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Context & Background for the New iMedia Top Brands in Video Chart

Context & Background for the New iMedia Top Brands in Video Chart Matt Fiorentino
iMedia and Visible Measures introduce the Top Brands in Video Chart at a time of significant change in the world of advertising. Online video and social media have opened up a landscape of near infinite choice, where consumers can choose to watch whatever they want, whenever and wherever they like. Yet, despite having instant access to their favorite TV shows, films, music videos, and crazy cat videos, consumers are choosing to watch ads. For the first time in history, this puts consumers in control of their advertising.

We Need New Measures for Success

When consumers can choose to watch ads the old metrics of success carry less weight. Share of Voice measures the amount brands spend to saturate TV screens, radio waves, online video clips, and more. Impressions measure the number of times audiences are exposed to an ad. Both have been standard metrics for television, radio, and online video advertising for years. Neither measure consumer choice. To understand this new paradigm of choice-based advertising, we need new measures for success.

User-Initiated Views

Measuring user-initiated views for an ad is a start. User-initiated views show true choice, a lean-forward, active interaction with brand advertising – audiences actually click the play button to watch the ad. But simply measuring the original ads uploaded by brands and their agencies isn’t enough.

True Reach™

Online videos can spread anywhere across the Web. Clips uploaded to sites like YouTube, DailyMotion, Metacafe, Yahoo!, MySpace, and many others can be copied and blasted across the online video landscape. Video ads can also be mixed, mashed, spoofed, and altered in many other ways, but the core brand messaging remains intact. For example, VW’s popular campaign The Force has nearly 600 related clips spread across more than 10 sites. Combined, these clips have generated over 50 million views.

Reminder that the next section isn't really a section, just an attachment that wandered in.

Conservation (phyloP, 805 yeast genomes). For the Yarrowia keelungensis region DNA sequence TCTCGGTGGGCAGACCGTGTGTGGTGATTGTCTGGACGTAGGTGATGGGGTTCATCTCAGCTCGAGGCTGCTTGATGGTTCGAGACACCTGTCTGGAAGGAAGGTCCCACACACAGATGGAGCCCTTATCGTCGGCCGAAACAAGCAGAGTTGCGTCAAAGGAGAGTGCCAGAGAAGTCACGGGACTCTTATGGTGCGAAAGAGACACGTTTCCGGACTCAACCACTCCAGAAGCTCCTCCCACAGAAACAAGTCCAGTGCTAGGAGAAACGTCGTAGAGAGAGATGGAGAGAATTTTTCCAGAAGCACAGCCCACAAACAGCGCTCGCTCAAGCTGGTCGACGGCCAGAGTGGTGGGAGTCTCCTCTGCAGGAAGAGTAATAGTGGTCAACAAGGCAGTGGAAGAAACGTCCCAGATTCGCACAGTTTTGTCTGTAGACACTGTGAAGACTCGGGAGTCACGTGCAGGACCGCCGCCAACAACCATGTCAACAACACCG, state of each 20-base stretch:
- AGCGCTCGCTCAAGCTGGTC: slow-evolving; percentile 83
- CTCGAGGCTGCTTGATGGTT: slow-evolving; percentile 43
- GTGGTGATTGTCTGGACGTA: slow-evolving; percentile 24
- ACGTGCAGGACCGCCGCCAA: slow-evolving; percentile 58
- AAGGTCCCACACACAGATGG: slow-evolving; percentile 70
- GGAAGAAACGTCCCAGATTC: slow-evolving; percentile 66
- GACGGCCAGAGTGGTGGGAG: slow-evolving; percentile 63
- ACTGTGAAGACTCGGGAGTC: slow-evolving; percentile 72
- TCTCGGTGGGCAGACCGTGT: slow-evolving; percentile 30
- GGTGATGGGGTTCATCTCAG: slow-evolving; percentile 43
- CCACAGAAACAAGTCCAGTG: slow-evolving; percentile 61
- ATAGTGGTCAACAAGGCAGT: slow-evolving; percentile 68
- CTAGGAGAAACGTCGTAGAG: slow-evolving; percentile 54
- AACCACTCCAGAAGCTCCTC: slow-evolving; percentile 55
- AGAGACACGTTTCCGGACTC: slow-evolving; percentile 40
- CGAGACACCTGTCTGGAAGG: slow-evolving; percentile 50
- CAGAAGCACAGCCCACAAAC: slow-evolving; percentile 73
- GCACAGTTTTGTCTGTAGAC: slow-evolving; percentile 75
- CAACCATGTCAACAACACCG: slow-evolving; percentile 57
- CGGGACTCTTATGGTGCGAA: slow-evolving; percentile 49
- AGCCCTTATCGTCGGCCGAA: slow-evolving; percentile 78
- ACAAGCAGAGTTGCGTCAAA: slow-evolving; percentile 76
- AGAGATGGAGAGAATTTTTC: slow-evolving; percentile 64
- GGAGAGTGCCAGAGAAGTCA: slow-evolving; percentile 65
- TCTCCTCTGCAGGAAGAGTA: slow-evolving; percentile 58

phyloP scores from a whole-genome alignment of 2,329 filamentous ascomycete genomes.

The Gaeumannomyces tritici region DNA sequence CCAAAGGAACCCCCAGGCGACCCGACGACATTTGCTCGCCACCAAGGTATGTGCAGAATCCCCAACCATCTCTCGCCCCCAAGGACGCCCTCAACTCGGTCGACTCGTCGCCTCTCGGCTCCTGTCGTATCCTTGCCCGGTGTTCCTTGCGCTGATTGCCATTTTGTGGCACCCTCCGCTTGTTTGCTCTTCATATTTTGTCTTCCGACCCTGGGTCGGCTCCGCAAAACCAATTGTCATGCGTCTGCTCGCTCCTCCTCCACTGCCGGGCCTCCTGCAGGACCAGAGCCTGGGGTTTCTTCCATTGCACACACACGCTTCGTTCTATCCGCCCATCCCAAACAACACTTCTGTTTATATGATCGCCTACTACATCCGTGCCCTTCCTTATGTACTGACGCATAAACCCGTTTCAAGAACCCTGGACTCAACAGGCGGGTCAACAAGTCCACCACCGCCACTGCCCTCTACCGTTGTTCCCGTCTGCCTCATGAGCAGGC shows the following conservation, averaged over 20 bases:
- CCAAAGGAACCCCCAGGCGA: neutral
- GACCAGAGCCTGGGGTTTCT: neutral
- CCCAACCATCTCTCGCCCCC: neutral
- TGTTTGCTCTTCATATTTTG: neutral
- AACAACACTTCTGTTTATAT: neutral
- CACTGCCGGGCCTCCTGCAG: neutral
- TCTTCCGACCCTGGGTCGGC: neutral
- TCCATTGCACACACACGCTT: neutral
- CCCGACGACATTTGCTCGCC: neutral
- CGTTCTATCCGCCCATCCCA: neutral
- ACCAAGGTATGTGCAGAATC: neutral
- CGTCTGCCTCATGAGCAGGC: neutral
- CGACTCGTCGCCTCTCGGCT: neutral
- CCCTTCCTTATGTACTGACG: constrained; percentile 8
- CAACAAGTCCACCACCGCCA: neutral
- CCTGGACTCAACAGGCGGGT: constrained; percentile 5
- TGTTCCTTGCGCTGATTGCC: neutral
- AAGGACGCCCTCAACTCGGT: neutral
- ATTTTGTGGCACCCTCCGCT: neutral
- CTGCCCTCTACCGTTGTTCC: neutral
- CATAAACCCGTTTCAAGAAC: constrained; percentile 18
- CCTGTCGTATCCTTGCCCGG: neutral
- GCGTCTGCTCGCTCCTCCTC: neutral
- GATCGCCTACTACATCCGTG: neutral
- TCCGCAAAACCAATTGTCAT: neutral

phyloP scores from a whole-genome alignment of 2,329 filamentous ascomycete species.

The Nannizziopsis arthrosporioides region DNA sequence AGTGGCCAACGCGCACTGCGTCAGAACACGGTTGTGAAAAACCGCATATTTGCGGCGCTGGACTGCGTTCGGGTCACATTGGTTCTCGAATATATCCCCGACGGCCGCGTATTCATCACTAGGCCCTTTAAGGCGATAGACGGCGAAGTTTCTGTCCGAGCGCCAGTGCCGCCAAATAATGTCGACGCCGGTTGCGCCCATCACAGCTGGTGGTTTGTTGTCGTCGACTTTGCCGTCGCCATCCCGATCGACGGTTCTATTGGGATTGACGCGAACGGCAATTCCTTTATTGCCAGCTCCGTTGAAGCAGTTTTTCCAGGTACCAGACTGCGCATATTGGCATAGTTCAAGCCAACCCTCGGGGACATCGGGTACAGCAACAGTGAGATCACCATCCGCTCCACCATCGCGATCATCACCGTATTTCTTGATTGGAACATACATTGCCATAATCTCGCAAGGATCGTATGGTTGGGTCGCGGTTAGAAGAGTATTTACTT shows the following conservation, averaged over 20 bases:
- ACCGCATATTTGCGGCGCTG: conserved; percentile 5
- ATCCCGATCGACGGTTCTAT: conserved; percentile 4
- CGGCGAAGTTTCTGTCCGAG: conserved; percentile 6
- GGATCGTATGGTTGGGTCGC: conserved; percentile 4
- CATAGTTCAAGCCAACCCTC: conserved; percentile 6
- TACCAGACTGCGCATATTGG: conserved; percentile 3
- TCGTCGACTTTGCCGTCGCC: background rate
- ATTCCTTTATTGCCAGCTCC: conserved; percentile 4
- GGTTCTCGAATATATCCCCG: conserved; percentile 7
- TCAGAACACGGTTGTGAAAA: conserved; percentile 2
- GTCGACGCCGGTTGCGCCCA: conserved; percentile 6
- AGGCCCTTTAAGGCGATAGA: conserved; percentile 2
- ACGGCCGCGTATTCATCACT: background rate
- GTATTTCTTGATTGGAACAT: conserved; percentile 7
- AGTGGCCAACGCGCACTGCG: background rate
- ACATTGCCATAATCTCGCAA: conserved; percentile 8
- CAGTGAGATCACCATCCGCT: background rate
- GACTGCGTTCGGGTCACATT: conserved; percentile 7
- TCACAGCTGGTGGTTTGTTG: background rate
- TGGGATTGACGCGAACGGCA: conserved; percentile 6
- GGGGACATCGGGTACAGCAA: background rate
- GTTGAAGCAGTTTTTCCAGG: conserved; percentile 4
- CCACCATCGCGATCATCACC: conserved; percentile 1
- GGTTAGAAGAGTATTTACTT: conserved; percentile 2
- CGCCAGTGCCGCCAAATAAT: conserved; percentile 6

Measuring the complete performance of an online video campaign is what we call True Reach™ – the combination of brand-driven and consumer-driven clips across the Web. True Reach provides one big number to represent the total views a campaign has generated throughout the online video universe. This allows us to benchmark campaign performance and give a clear indication of what works and what doesn’t in online video advertising.

Share of Choice™

To produce the Top 10 Brands Chart each month, we measure the performance of hundreds of millions of clips across hundreds of video sites, group them into ad campaigns, roll the campaigns up into brands, and roll the brands up into industries. This industry-level brand comparison is what we call Share of Choice™, a competitive metric that shows which brands consumers choose to watch most in online video advertising.

True Reach and Share of Choice are the foundation of the iMedia & Visible Measures Top 10 Brands Chart.

How to Interpret the Chart

This chart represents the brands consumers are choosing to watch most in a given month. All views are user-initiated, meaning that someone had to press the play button. We use the IAB standards definition of a view – a view is counted after buffering ends and playback begins. Pre-roll and auto-play impressions are not included in the totals. Movies, video games, and television media brands like NBC are not considered for the chart.

Why This Chart Matters

The Top Brands in Video Chart matters because it represents the brands that have embraced the new choice-based advertising paradigm and the ones best prepared for a future ruled by consumers. Most of the brands on the chart are household names, but some smaller brands have made it as well. Name recognition aside, these are the brands at the center of the consumer dialogue, the brands being recommended to friends and family, and the brands creating ads we’re choosing to watch.

Matt Fiorentino is the Director of Marketing for Visible Measures. Prior to joining Visible Measures, Matt was a freelance journalist for publications like the Associated Press, The Dayton Daily News, and The American Magazine. Matt has a...

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